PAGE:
Having spent a good part of my adult life in the neighborhoods of New York City and also having survived the catastrophe that was Hurricane Sandy, I was excited to see this one woman show go traipsing around my old stomping ground. What I got was just that...and a ‘4 alarm’ theatrical experience to boot!

Playwright and performer, Nilaja, Sun has created a world of chatty, vibrant, eccentric characters and fills the small Pillsbury proscenium with their giant personalities...yup, all by herself. At first I was assuming the play would be similarly formatted to that of famed Anna Deavere Smith’s Fires in the Mirror. Smith changes from character to character with flawless fluidity, monologue to monologue, but amazingly Sun’s characters interact with one another, sometimes two and three people at a time! Sun changes her voice, posture, tics, and volume back and forth in such an elegant and frenzied tennis match, I could see the people she was painting as if I was with her in her lower east side apartment. Stunning! The specificity and timing that was honed to create such a piece, and the continuity throughout the 90 minutes without a break, was truly remarkable. Immediate kudos to Sun for her pluck, tenacity and talent and to director, Ron Russell, for holding on to the potentially highly combustible reigns.

At open we sit in silence with Sun on stage in a chair, wide eyed and subtly yet jerkily reacting to the sounds of distant sirens, muffled voices, thumping baselines and the constant stream of local access news channel, NY1. We soon discover this is Candi, the main character Evelyn’s, severely disabled 15 year old daughter. Evelyn has had to quit her job as a subway conductor to care for her daughter who very recently suffered a brain hemorrhage, (or other unknown brain malfunction), that has left her mute, physically impaired, and essentially unresponsive. The two live with Papi, Evelyn's widowed father, who’s literally flirting with a midlife crisis, in the form of a money hungry neighborhood senora, whose name was obviously too cool for me to remember to write down. NY1 is, according to Evelyn, the only thing that keeps Candi calm so we are inundated with the underlying news, reporting signs of an upcoming superstorm. Evelyn is on hold with Con Edison to make sure her generator will work and will keep Candi’s C-pap machine and respirator running in case of the imminent loss of power. In addition to all of this, Evelyn’s younger brother Manny, a recently decorated war hero, is finally coming back from deployment and the family is preparing for his arrival. This includes elderly neighbor, Mrs. Applebaum, from downstairs who keeps checking to see if he’s home, while also forgetting where she is, and is not at all afraid of the storm having survived the “Renaissance,” the “dust bowl” and in actuality, the Holocaust. Sun weaves her way through these conversations and interactions with the deftness of a skilled craftsman. We learn about Manny’s PTSD and regrets of lost first love, Papi’s philandering and hidden guilt about his time in Vietnam, Evelyn’s desire to become an “energy healer” in desperation and denial of her daughter’s condition, ALL of them trying to find a foothold in their emotionally shaken lives...while the storm continues to roll in.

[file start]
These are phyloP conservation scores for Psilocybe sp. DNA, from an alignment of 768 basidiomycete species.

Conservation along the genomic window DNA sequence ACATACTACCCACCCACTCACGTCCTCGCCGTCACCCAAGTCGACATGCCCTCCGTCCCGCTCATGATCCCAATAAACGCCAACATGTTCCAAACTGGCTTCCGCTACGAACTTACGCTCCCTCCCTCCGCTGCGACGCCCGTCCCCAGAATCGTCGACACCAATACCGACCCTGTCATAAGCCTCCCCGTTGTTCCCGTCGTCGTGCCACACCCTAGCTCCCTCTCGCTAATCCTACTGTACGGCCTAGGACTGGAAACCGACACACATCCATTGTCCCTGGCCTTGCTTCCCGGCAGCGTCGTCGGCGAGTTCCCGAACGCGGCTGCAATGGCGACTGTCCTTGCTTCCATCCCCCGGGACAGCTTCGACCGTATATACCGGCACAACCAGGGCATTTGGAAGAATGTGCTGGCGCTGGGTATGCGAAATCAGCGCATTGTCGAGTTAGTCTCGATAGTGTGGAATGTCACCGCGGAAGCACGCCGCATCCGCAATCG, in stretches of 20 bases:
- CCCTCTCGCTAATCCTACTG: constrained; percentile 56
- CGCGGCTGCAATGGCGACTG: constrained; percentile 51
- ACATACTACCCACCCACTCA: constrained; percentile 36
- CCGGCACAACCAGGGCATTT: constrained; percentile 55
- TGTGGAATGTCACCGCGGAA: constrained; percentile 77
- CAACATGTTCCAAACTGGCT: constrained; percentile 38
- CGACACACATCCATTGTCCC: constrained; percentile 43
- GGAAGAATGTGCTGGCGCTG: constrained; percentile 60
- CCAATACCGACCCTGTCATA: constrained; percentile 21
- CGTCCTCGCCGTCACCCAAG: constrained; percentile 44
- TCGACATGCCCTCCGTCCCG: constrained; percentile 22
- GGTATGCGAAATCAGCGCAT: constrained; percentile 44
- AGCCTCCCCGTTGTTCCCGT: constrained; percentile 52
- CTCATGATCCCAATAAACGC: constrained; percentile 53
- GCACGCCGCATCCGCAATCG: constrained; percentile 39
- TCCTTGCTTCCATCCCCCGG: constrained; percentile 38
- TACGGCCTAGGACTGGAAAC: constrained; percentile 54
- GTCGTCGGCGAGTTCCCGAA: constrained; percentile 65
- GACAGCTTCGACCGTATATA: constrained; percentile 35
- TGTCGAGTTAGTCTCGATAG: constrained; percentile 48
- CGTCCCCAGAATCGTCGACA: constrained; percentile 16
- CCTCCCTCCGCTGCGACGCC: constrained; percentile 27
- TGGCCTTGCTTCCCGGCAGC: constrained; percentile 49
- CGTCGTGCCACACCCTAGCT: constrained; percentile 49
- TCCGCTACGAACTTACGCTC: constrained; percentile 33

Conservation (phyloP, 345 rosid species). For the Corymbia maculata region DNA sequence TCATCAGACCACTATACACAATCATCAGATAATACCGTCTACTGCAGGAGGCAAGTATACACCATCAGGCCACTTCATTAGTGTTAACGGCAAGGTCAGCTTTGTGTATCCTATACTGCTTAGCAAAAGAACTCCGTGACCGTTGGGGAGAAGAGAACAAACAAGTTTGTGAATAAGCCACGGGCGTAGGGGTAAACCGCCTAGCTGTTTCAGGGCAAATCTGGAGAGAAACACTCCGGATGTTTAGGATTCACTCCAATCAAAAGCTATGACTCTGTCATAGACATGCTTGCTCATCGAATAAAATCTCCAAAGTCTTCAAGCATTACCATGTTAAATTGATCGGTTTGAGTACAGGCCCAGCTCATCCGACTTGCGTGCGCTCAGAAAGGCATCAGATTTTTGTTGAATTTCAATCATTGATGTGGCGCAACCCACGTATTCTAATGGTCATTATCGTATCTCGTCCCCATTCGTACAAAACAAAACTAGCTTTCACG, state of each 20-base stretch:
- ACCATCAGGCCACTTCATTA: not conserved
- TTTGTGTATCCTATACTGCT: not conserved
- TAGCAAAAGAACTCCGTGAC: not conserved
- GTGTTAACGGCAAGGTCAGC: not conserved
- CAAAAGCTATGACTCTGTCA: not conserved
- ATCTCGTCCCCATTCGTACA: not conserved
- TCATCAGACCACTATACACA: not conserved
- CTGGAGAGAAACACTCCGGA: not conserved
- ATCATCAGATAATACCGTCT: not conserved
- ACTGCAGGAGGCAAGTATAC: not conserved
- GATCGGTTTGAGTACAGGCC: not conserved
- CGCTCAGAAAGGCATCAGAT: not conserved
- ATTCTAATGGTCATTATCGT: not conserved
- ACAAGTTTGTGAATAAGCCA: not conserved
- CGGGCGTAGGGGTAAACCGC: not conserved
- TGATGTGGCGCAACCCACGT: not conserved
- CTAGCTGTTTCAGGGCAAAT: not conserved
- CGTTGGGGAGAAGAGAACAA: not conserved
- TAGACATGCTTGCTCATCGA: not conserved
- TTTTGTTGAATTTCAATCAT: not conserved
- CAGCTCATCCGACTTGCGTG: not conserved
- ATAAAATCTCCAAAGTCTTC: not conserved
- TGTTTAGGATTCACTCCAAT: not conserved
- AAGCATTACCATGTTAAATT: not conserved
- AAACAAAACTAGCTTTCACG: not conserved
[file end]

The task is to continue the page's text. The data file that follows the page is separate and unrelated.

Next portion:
This piece of theatre was remarkable, and the design team (Meghan Raham- Set, Tyler Micoleau and Michael Wangen- lighting design/direction, Clint Ramos- costume, Kellis Larson-props), should also be commended! The spot on sound and sound mixing gives you the sense of the New York landscape pressing in from the outside, while the white noise, that is the steady stream of NY1 on tv, seeps into our consciousness from within the apartment. The lighting is a hazy wash from the grid (slowly intensifying towards the show’s climax), and is practically represented on stage by multiple prayer candles, or veladoras, that are “lit” and extinguished beautifully by the characters in various scenes. The costumes are simple and colorful and I appreciate that Sun doesn’t get caught up in changing costumes pieces while transitioning from one character to the next, the pace is too fast to allow it so the changes are strictly physical. All of that combined with the intimacy of Pillsbury House Theatre’s mainstage, result in a truly wonderful collaboration of ideas and execution.

The final moments of the play are frantic as the storm comes in full force and the lights begin to flicker. Evelyn is afraid to try the generator because she hasn’t tested it and asks her brother to help. He and Papi have just had a huge “come to Jesus moment”  about what really happened to their mother and the storm adds literal fuel to that proverbial fire, as an accident of lit candles and a violent oil spill from the generator sets the whole building ablaze. It’s an unexpected, heartbreaking ending with a glimmer of hope as Candi, the lone survivor of the apartment, is found doing the backstroke in the bathtub, (a move her Papi taught her at a young age) repeating “swim swim swim.”  She has survived (perhaps in more ways than one), and might be slowly, miraculously, coming back to her old self.

Sadly the piece closed at Pillsbury House this past weekend otherwise I would be clamouring for you to “go secure tickets immediately,” but Sun and her production team are off to the Detroit Public Theatre and then on to Berkeley Rep, to close out their tour. I will say, however, that Nilaja Sun is a force of nature- so, get to know her, google her, read about her, see if there is anything on YOUtube.com, and if you hear that she’s performing near you in the future, you must GO and see her, know that I will be doing the same.